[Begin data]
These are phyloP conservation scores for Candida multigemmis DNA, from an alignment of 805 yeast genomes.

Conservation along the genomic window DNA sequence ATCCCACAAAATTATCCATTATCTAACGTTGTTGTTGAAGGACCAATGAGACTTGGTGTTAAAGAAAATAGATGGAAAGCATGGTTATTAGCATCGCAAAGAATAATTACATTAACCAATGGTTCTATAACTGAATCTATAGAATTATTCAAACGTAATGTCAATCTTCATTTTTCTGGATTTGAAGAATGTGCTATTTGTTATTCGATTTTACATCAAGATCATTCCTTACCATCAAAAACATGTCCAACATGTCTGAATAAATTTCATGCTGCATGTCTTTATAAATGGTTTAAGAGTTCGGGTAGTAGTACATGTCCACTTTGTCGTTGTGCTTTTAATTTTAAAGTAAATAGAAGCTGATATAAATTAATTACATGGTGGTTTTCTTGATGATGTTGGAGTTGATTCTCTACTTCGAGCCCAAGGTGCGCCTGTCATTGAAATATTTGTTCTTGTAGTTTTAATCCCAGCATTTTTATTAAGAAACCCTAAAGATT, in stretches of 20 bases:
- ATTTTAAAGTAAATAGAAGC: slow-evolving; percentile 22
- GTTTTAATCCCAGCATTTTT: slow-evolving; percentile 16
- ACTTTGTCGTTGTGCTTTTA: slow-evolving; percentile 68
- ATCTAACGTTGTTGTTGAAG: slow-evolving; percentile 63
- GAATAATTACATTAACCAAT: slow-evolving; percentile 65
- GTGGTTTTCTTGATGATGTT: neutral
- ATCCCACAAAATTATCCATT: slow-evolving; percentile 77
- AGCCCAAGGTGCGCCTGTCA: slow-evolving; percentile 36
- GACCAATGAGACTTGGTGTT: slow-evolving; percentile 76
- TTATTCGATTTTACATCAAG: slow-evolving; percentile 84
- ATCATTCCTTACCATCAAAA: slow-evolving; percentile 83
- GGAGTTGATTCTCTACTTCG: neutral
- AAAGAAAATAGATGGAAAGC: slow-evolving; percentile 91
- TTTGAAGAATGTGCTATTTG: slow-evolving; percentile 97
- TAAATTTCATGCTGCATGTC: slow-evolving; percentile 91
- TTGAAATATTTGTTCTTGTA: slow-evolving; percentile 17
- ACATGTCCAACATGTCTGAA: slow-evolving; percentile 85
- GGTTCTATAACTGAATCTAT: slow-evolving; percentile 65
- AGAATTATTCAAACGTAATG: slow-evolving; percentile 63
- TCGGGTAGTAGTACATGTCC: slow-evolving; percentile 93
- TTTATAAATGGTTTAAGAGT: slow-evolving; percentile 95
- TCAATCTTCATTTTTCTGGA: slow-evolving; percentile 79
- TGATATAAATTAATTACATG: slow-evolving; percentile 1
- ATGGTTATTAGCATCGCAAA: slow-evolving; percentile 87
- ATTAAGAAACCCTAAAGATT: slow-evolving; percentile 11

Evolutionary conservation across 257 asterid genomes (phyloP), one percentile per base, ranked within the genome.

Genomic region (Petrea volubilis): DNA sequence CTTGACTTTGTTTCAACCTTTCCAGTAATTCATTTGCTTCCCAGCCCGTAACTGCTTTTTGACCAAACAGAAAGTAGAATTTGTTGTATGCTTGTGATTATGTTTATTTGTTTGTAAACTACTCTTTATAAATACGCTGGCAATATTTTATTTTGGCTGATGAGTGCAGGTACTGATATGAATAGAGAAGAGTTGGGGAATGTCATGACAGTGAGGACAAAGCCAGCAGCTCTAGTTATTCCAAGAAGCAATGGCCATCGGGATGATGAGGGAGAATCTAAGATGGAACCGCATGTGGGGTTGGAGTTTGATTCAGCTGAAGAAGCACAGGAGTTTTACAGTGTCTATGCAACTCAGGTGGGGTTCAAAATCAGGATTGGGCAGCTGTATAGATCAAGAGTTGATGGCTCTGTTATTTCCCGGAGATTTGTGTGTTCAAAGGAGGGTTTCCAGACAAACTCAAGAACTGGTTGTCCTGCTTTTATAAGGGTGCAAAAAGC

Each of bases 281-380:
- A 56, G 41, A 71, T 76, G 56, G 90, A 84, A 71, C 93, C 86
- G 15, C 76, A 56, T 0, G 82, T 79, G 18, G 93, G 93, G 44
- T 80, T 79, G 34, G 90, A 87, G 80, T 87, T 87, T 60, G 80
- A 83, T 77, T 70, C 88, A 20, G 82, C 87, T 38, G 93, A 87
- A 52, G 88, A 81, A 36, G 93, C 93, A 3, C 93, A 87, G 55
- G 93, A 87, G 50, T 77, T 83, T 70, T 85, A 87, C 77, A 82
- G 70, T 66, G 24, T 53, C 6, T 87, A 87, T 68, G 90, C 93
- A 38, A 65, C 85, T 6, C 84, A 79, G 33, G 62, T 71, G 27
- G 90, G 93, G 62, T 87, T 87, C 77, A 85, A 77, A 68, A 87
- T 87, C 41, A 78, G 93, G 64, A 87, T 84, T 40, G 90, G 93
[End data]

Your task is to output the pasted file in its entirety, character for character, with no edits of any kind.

These are phyloP conservation scores for Candida multigemmis DNA, from an alignment of 805 yeast genomes.

Conservation along the genomic window DNA sequence ATCCCACAAAATTATCCATTATCTAACGTTGTTGTTGAAGGACCAATGAGACTTGGTGTTAAAGAAAATAGATGGAAAGCATGGTTATTAGCATCGCAAAGAATAATTACATTAACCAATGGTTCTATAACTGAATCTATAGAATTATTCAAACGTAATGTCAATCTTCATTTTTCTGGATTTGAAGAATGTGCTATTTGTTATTCGATTTTACATCAAGATCATTCCTTACCATCAAAAACATGTCCAACATGTCTGAATAAATTTCATGCTGCATGTCTTTATAAATGGTTTAAGAGTTCGGGTAGTAGTACATGTCCACTTTGTCGTTGTGCTTTTAATTTTAAAGTAAATAGAAGCTGATATAAATTAATTACATGGTGGTTTTCTTGATGATGTTGGAGTTGATTCTCTACTTCGAGCCCAAGGTGCGCCTGTCATTGAAATATTTGTTCTTGTAGTTTTAATCCCAGCATTTTTATTAAGAAACCCTAAAGATT, in stretches of 20 bases:
- ATTTTAAAGTAAATAGAAGC: slow-evolving; percentile 22
- GTTTTAATCCCAGCATTTTT: slow-evolving; percentile 16
- ACTTTGTCGTTGTGCTTTTA: slow-evolving; percentile 68
- ATCTAACGTTGTTGTTGAAG: slow-evolving; percentile 63
- GAATAATTACATTAACCAAT: slow-evolving; percentile 65
- GTGGTTTTCTTGATGATGTT: neutral
- ATCCCACAAAATTATCCATT: slow-evolving; percentile 77
- AGCCCAAGGTGCGCCTGTCA: slow-evolving; percentile 36
- GACCAATGAGACTTGGTGTT: slow-evolving; percentile 76
- TTATTCGATTTTACATCAAG: slow-evolving; percentile 84
- ATCATTCCTTACCATCAAAA: slow-evolving; percentile 83
- GGAGTTGATTCTCTACTTCG: neutral
- AAAGAAAATAGATGGAAAGC: slow-evolving; percentile 91
- TTTGAAGAATGTGCTATTTG: slow-evolving; percentile 97
- TAAATTTCATGCTGCATGTC: slow-evolving; percentile 91
- TTGAAATATTTGTTCTTGTA: slow-evolving; percentile 17
- ACATGTCCAACATGTCTGAA: slow-evolving; percentile 85
- GGTTCTATAACTGAATCTAT: slow-evolving; percentile 65
- AGAATTATTCAAACGTAATG: slow-evolving; percentile 63
- TCGGGTAGTAGTACATGTCC: slow-evolving; percentile 93
- TTTATAAATGGTTTAAGAGT: slow-evolving; percentile 95
- TCAATCTTCATTTTTCTGGA: slow-evolving; percentile 79
- TGATATAAATTAATTACATG: slow-evolving; percentile 1
- ATGGTTATTAGCATCGCAAA: slow-evolving; percentile 87
- ATTAAGAAACCCTAAAGATT: slow-evolving; percentile 11

Evolutionary conservation across 257 asterid genomes (phyloP), one percentile per base, ranked within the genome.

Genomic region (Petrea volubilis): DNA sequence CTTGACTTTGTTTCAACCTTTCCAGTAATTCATTTGCTTCCCAGCCCGTAACTGCTTTTTGACCAAACAGAAAGTAGAATTTGTTGTATGCTTGTGATTATGTTTATTTGTTTGTAAACTACTCTTTATAAATACGCTGGCAATATTTTATTTTGGCTGATGAGTGCAGGTACTGATATGAATAGAGAAGAGTTGGGGAATGTCATGACAGTGAGGACAAAGCCAGCAGCTCTAGTTATTCCAAGAAGCAATGGCCATCGGGATGATGAGGGAGAATCTAAGATGGAACCGCATGTGGGGTTGGAGTTTGATTCAGCTGAAGAAGCACAGGAGTTTTACAGTGTCTATGCAACTCAGGTGGGGTTCAAAATCAGGATTGGGCAGCTGTATAGATCAAGAGTTGATGGCTCTGTTATTTCCCGGAGATTTGTGTGTTCAAAGGAGGGTTTCCAGACAAACTCAAGAACTGGTTGTCCTGCTTTTATAAGGGTGCAAAAAGC

Each of bases 281-380:
- A 56, G 41, A 71, T 76, G 56, G 90, A 84, A 71, C 93, C 86
- G 15, C 76, A 56, T 0, G 82, T 79, G 18, G 93, G 93, G 44
- T 80, T 79, G 34, G 90, A 87, G 80, T 87, T 87, T 60, G 80
- A 83, T 77, T 70, C 88, A 20, G 82, C 87, T 38, G 93, A 87
- A 52, G 88, A 81, A 36, G 93, C 93, A 3, C 93, A 87, G 55
- G 93, A 87, G 50, T 77, T 83, T 70, T 85, A 87, C 77, A 82
- G 70, T 66, G 24, T 53, C 6, T 87, A 87, T 68, G 90, C 93
- A 38, A 65, C 85, T 6, C 84, A 79, G 33, G 62, T 71, G 27
- G 90, G 93, G 62, T 87, T 87, C 77, A 85, A 77, A 68, A 87
- T 87, C 41, A 78, G 93, G 64, A 87, T 84, T 40, G 90, G 93